Crowdsourcing biocuration: the Community Assessment of Community Annotation with Ontologies (CACAO)

J Ramsey*, B McIntosh, D Renfro, SA Aleksander, S LaBonte, C Ross, AE Zweifel, N Liles, S Farrar, JJ Gill, I Erill, S Ades, TZ Berardini, JA Bennet, S Brady, R Britton, S Carbon, SM Caruso, D Clements, R DaliaM Defelice, EL Doyle, I Friedberg, Susan Margaret Robertson Gurney, L Hughes, A Johnson, JM Kowalski, D Li, RC Lovering, TL Mans, F McCarthy, SD Moore, R Murphy, TD Paustian, S Perdue, CN Peterson, BM Prüß, MS Saha, RR Sheehy, JT Tansey, L Temple, AW Thorman, S Trevino, AC Vollmer, R Walbot, J Willey, DA Siegele*, JC Hu

*Corresponding author for this work

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Experimental data about gene functions curated from the primary literature have enormous value for research scientists in understanding biology. Using the Gene Ontology (GO), manual curation by experts has provided an important resource for studying gene function, especially within model organisms. Unprecedented expansion of the scientific literature and validation of the predicted proteins have increased both data value and the challenges of keeping pace. Capturing literature-based functional annotations is limited by the ability of biocurators to handle the massive and rapidly growing scientific literature. Within the community-oriented wiki framework for GO annotation called the Gene Ontology Normal Usage Tracking System (GONUTS), we describe an approach to expand biocuration through crowdsourcing with undergraduates. This multiplies the number of high-quality annotations in international databases, enriches our coverage of the literature on normal gene function, and pushes the field in new directions. From an intercollegiate competition judged by experienced biocurators, Community Assessment of Community Annotation with Ontologies (CACAO), we have contributed nearly 5,000 literature-based annotations. Many of those annotations are to organisms not currently well-represented within GO. Over a 10-year history, our community contributors have spurred changes to the ontology not traditionally covered by professional biocurators. The CACAO principle of relying on community members to participate in and shape the future of biocuration in GO is a powerful and scalable model used to promote the scientific enterprise. It also provides undergraduate students with a unique and enriching introduction to critical reading of primary literature and acquisition of marketable skills.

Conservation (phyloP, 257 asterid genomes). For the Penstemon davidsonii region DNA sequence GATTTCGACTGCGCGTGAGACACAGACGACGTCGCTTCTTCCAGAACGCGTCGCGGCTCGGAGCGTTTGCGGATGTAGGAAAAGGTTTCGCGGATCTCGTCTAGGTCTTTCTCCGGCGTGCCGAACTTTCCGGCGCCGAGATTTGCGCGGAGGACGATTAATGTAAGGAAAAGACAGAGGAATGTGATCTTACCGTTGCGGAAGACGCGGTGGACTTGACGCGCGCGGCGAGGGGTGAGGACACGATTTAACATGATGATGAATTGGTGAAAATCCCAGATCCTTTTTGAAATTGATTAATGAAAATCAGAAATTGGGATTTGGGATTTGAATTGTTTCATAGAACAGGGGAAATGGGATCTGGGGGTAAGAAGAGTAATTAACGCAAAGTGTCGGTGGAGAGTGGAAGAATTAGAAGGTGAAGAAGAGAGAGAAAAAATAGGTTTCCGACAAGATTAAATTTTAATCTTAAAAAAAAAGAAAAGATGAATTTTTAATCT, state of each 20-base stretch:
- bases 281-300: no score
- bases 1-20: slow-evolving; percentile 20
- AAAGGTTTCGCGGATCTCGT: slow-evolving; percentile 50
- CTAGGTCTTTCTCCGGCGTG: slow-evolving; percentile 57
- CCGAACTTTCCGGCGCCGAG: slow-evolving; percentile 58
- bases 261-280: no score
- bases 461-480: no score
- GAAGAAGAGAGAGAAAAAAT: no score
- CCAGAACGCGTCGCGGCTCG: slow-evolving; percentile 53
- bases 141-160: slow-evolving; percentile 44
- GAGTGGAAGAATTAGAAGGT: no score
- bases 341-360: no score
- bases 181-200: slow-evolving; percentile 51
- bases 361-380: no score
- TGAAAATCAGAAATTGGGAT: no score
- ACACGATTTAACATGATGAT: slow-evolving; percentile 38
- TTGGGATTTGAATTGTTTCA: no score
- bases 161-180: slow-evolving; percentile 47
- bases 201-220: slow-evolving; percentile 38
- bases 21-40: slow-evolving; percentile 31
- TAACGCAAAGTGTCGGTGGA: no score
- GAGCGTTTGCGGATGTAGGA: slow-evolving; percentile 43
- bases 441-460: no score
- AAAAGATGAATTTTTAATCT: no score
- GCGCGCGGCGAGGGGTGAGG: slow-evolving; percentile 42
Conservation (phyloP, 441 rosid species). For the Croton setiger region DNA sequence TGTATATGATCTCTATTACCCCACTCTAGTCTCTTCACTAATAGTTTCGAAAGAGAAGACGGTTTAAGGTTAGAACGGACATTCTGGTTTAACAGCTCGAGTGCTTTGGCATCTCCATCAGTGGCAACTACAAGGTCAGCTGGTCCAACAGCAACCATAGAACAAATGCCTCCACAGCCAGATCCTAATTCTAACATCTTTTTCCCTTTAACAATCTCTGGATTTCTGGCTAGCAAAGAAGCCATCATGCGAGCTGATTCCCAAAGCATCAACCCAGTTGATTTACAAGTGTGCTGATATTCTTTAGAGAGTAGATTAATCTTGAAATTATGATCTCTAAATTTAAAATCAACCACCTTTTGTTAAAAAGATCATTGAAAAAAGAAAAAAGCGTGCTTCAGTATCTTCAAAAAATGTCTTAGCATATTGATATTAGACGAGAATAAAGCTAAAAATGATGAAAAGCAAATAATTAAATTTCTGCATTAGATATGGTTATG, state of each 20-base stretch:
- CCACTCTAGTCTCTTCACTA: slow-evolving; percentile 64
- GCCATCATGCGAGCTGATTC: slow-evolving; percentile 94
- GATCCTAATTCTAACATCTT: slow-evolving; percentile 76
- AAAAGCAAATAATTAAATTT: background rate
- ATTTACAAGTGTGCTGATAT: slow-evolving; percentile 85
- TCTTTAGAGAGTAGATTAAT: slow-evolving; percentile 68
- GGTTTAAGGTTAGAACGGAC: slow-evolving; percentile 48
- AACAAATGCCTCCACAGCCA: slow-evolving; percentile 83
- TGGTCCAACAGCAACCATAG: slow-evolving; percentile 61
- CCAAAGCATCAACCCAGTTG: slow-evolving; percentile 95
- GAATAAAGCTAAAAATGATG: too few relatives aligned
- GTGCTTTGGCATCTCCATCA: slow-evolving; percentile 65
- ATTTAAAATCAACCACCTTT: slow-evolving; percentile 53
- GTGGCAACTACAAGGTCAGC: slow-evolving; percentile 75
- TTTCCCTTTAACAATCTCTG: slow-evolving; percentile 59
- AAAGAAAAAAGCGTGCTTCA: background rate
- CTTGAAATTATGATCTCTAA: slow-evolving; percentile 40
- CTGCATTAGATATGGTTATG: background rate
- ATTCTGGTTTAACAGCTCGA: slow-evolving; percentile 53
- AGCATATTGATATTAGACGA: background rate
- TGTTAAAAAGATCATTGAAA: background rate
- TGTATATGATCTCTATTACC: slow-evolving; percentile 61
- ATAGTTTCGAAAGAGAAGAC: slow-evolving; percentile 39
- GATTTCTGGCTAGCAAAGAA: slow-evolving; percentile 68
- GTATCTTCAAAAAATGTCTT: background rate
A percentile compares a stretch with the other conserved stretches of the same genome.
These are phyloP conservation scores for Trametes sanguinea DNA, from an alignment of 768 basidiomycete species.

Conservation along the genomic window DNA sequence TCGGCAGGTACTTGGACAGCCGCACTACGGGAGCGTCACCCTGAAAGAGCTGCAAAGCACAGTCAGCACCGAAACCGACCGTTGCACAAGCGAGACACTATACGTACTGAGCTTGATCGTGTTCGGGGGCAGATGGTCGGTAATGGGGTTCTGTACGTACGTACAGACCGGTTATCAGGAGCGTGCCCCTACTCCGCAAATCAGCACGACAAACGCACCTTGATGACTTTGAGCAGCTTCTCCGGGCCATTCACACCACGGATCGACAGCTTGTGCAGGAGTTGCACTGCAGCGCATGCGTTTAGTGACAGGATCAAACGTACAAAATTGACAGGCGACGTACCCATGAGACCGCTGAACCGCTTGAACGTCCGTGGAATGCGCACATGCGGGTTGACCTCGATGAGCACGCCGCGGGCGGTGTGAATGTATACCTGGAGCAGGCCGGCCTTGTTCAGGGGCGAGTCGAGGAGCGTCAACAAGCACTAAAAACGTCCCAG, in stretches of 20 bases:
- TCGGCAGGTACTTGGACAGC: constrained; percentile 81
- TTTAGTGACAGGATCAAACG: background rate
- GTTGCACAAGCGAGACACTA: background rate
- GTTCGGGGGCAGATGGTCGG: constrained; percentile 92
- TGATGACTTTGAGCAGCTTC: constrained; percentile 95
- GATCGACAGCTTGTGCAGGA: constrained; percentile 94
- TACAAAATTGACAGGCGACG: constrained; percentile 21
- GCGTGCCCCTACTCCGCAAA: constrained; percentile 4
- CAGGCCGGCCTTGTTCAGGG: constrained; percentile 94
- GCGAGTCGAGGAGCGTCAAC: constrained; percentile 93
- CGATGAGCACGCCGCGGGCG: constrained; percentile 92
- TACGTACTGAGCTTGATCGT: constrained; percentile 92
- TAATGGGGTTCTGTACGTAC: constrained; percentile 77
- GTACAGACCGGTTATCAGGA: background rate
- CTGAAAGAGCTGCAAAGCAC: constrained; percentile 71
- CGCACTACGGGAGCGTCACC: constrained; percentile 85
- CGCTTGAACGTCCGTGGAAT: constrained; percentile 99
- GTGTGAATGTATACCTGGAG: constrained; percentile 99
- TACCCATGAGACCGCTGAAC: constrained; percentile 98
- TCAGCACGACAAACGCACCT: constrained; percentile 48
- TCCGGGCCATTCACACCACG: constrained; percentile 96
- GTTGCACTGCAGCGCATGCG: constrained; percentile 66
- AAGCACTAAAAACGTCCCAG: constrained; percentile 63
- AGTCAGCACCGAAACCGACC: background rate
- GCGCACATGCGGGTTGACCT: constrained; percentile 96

Original languageEnglish
Article numbere1009463
Number of pages13
JournalPLoS Computational Biology
Issue number10
Publication statusPublished - 28 Oct 2021


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